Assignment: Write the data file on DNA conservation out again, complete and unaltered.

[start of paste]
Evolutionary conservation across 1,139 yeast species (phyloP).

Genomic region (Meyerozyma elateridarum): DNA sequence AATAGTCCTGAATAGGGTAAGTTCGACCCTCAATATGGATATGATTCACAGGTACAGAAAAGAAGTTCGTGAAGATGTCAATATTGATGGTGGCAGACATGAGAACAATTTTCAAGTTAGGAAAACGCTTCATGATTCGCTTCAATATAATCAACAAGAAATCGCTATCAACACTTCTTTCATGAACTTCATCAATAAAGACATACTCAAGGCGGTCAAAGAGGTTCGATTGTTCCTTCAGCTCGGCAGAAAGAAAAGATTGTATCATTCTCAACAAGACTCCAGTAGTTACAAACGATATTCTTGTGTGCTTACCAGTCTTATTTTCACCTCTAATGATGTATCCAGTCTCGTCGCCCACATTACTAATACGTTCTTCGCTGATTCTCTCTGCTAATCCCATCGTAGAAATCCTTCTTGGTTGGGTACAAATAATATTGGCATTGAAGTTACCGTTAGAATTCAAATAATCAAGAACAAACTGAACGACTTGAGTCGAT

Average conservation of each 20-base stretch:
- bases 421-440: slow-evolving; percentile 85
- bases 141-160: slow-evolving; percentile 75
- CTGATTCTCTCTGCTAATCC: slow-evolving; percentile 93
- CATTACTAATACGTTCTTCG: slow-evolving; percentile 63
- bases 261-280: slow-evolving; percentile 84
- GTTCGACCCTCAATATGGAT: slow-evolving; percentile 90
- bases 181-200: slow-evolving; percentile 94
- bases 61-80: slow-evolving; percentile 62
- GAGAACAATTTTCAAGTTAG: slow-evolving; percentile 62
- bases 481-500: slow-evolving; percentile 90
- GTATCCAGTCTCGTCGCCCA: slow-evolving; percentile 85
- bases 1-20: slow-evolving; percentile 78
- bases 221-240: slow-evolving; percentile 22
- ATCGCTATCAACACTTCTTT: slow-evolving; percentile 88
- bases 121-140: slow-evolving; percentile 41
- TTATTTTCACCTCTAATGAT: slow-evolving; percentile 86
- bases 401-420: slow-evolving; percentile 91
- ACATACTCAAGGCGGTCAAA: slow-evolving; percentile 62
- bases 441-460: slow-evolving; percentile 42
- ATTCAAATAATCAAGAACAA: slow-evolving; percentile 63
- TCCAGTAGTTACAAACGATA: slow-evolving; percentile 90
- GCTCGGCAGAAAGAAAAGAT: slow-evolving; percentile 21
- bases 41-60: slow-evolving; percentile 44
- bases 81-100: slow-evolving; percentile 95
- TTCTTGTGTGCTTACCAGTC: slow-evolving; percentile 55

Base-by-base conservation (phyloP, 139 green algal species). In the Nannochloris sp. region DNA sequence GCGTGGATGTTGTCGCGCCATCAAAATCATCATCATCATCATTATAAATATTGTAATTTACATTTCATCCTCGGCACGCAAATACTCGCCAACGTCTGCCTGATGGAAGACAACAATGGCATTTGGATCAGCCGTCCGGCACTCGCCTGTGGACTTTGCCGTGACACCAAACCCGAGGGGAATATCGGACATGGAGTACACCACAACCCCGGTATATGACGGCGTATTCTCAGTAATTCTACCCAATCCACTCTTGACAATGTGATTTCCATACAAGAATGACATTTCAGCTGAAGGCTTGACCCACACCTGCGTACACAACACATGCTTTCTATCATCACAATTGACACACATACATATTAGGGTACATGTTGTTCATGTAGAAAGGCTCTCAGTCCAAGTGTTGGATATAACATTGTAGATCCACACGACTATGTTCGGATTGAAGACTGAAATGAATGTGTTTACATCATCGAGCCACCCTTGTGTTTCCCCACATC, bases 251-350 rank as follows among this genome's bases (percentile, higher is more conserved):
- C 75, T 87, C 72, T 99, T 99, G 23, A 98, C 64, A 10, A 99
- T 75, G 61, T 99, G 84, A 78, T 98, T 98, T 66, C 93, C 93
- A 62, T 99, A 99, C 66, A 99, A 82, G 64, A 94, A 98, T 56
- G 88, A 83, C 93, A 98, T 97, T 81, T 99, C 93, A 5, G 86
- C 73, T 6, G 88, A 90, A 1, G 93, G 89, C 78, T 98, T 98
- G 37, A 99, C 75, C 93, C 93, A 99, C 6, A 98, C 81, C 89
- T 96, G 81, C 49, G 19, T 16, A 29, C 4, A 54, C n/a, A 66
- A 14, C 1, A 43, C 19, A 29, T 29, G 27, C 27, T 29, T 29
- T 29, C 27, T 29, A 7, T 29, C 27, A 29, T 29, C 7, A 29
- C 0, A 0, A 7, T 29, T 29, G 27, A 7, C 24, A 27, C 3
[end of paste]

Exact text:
Evolutionary conservation across 1,139 yeast species (phyloP).

Genomic region (Meyerozyma elateridarum): DNA sequence AATAGTCCTGAATAGGGTAAGTTCGACCCTCAATATGGATATGATTCACAGGTACAGAAAAGAAGTTCGTGAAGATGTCAATATTGATGGTGGCAGACATGAGAACAATTTTCAAGTTAGGAAAACGCTTCATGATTCGCTTCAATATAATCAACAAGAAATCGCTATCAACACTTCTTTCATGAACTTCATCAATAAAGACATACTCAAGGCGGTCAAAGAGGTTCGATTGTTCCTTCAGCTCGGCAGAAAGAAAAGATTGTATCATTCTCAACAAGACTCCAGTAGTTACAAACGATATTCTTGTGTGCTTACCAGTCTTATTTTCACCTCTAATGATGTATCCAGTCTCGTCGCCCACATTACTAATACGTTCTTCGCTGATTCTCTCTGCTAATCCCATCGTAGAAATCCTTCTTGGTTGGGTACAAATAATATTGGCATTGAAGTTACCGTTAGAATTCAAATAATCAAGAACAAACTGAACGACTTGAGTCGAT

Average conservation of each 20-base stretch:
- bases 421-440: slow-evolving; percentile 85
- bases 141-160: slow-evolving; percentile 75
- CTGATTCTCTCTGCTAATCC: slow-evolving; percentile 93
- CATTACTAATACGTTCTTCG: slow-evolving; percentile 63
- bases 261-280: slow-evolving; percentile 84
- GTTCGACCCTCAATATGGAT: slow-evolving; percentile 90
- bases 181-200: slow-evolving; percentile 94
- bases 61-80: slow-evolving; percentile 62
- GAGAACAATTTTCAAGTTAG: slow-evolving; percentile 62
- bases 481-500: slow-evolving; percentile 90
- GTATCCAGTCTCGTCGCCCA: slow-evolving; percentile 85
- bases 1-20: slow-evolving; percentile 78
- bases 221-240: slow-evolving; percentile 22
- ATCGCTATCAACACTTCTTT: slow-evolving; percentile 88
- bases 121-140: slow-evolving; percentile 41
- TTATTTTCACCTCTAATGAT: slow-evolving; percentile 86
- bases 401-420: slow-evolving; percentile 91
- ACATACTCAAGGCGGTCAAA: slow-evolving; percentile 62
- bases 441-460: slow-evolving; percentile 42
- ATTCAAATAATCAAGAACAA: slow-evolving; percentile 63
- TCCAGTAGTTACAAACGATA: slow-evolving; percentile 90
- GCTCGGCAGAAAGAAAAGAT: slow-evolving; percentile 21
- bases 41-60: slow-evolving; percentile 44
- bases 81-100: slow-evolving; percentile 95
- TTCTTGTGTGCTTACCAGTC: slow-evolving; percentile 55

Base-by-base conservation (phyloP, 139 green algal species). In the Nannochloris sp. region DNA sequence GCGTGGATGTTGTCGCGCCATCAAAATCATCATCATCATCATTATAAATATTGTAATTTACATTTCATCCTCGGCACGCAAATACTCGCCAACGTCTGCCTGATGGAAGACAACAATGGCATTTGGATCAGCCGTCCGGCACTCGCCTGTGGACTTTGCCGTGACACCAAACCCGAGGGGAATATCGGACATGGAGTACACCACAACCCCGGTATATGACGGCGTATTCTCAGTAATTCTACCCAATCCACTCTTGACAATGTGATTTCCATACAAGAATGACATTTCAGCTGAAGGCTTGACCCACACCTGCGTACACAACACATGCTTTCTATCATCACAATTGACACACATACATATTAGGGTACATGTTGTTCATGTAGAAAGGCTCTCAGTCCAAGTGTTGGATATAACATTGTAGATCCACACGACTATGTTCGGATTGAAGACTGAAATGAATGTGTTTACATCATCGAGCCACCCTTGTGTTTCCCCACATC, bases 251-350 rank as follows among this genome's bases (percentile, higher is more conserved):
- C 75, T 87, C 72, T 99, T 99, G 23, A 98, C 64, A 10, A 99
- T 75, G 61, T 99, G 84, A 78, T 98, T 98, T 66, C 93, C 93
- A 62, T 99, A 99, C 66, A 99, A 82, G 64, A 94, A 98, T 56
- G 88, A 83, C 93, A 98, T 97, T 81, T 99, C 93, A 5, G 86
- C 73, T 6, G 88, A 90, A 1, G 93, G 89, C 78, T 98, T 98
- G 37, A 99, C 75, C 93, C 93, A 99, C 6, A 98, C 81, C 89
- T 96, G 81, C 49, G 19, T 16, A 29, C 4, A 54, C n/a, A 66
- A 14, C 1, A 43, C 19, A 29, T 29, G 27, C 27, T 29, T 29
- T 29, C 27, T 29, A 7, T 29, C 27, A 29, T 29, C 7, A 29
- C 0, A 0, A 7, T 29, T 29, G 27, A 7, C 24, A 27, C 3